Eventually, however, this innocent time becomes clouded by politics. Wein makes almost no mention of World War II (a wise move, considering the work Wein’s equally-talented counterpart at Marvel, Roy Thomas, had done identifying Marvel’s ‘big three’ – the Sub-Mariner, the Human Torch, of most of all Captain America – with their WWII exploits), so the first major obstacles his heroes face is home-grown: a U.S. Senate made jumpy by ‘red scares’ calls the Justice Society in for questioning, causing the group to disband. At the same time, Lincoln decides to become a policeman, to fight the good fight in a world suddenly lacking in heroes. Wein fills out this chapter with countless allusions to the non-superhero characters who’ve made up such a large part of DC history, ordinary human adventurers like the Sea Devils or the Challengers of the Unknown.
Even non-comics fans will know what’s coming, and Legacies‘ third chapter delivers (with typically wonderful artwork by Jose Luis Garcia-Lopez): the debut of the stable of iconic characters with which DC and the word ‘superhero’ were for decades synonymous – Superman, Batman, Wonder Woman, Aquaman, and new, updated incarnations of such 1940s figures as Green Lantern and the Flash. Over the decades, DC writers have come up with a handful of ways to accommodate the existence of both the Justice Society and the later Justice League, but the best, simplest way is the one Wein chooses here: the simple march of time. The Justice Society stalwarts retired from crime-fighting and world-saving, until the exploits of a new wave of superheroes brought them out of retirement. Once Wein has put this basic framework in place, he’s free to fill it with all the major milestone events in the last thirty years of DC comics continuity: the death and resurrection of Superman, the breaking and return of Batman, the reality-streamlining mini-series “Crisis on Infinite Earths,” the transformation of Green Lantern into the super-villain Parallax, and so on. It’s all done with consummate confidence and a thousand little insider details only long-time comics fans will spot, and Wein never allows the pyrotechnics to crowd out the simple human story of Paul Lincoln, who loses his wife to cancer and watches his childhood friend Jimmy Maloney redeem himself at last.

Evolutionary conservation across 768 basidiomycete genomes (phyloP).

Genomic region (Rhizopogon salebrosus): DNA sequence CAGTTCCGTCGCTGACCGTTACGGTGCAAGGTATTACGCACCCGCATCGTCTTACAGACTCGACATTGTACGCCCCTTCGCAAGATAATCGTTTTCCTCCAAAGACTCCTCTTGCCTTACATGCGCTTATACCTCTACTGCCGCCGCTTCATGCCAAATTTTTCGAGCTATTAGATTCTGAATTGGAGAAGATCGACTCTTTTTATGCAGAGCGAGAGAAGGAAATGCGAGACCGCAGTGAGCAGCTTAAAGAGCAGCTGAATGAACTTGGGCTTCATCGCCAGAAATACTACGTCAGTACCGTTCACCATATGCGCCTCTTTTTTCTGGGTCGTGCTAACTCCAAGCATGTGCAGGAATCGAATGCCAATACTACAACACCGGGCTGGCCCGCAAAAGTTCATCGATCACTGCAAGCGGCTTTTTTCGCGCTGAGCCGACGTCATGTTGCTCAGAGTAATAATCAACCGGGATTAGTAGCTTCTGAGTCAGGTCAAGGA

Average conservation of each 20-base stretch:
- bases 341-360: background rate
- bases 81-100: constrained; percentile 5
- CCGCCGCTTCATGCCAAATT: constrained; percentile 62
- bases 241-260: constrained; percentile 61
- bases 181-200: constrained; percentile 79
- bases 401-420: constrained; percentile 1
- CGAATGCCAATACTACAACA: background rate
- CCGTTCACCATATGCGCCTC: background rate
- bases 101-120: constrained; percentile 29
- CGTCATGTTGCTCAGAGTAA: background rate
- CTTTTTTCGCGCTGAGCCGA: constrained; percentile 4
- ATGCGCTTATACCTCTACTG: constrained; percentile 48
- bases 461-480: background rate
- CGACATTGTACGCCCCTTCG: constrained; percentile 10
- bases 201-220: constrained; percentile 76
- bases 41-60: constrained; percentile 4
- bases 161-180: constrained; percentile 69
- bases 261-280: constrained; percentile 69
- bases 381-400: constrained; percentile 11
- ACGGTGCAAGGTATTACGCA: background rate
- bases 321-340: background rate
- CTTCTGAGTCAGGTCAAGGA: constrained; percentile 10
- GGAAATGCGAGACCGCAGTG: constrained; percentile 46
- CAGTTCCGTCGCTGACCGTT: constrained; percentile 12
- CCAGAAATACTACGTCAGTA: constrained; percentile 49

The main chapters of Legacies are rounded out with a string of epilogues dealing with some of the side-stories of DC continuity: characters like Captain Marvel or Adam Strange, and the company’s fan-favorite future super-team, the Legion of Super-Heroes. The central story leaves Paul Lincoln right where it found him, an old man in a nursing home, looking back on a lifetime of memories. The superheroes he’s watched his whole life haven’t aged the way he has, of course, but Wein has accomplished the incredible feat of presenting 70 years of their wildly complicated history as one smooth narrative, an epic back-story for future adventures.
This is the signal irony of Legacies, of course: even while the final issues of the mini-series were still coming out, DC Comics was embarking on an unprecedented revamping of the very continuity Legacies had cleaned up and spotlighted so energetically. Len Wein’s work here is superb – and now utterly redundant, as DC editors and writers have now produced an entirely new fictional history for their superhero mythos, a history in which 95 % of what’s presented to readers in Legacies no longer applies. The move has been a sales bonanza and is therefore likely to be the law of the land for many years – perhaps even for long enough so that new comics fans will one day consider these current issues ‘the good old days.’
Meanwhile, long-time comics readers owe debt of gratitude to Len Wein and his teams of legendary artists, for this one last tour of the old neighborhood.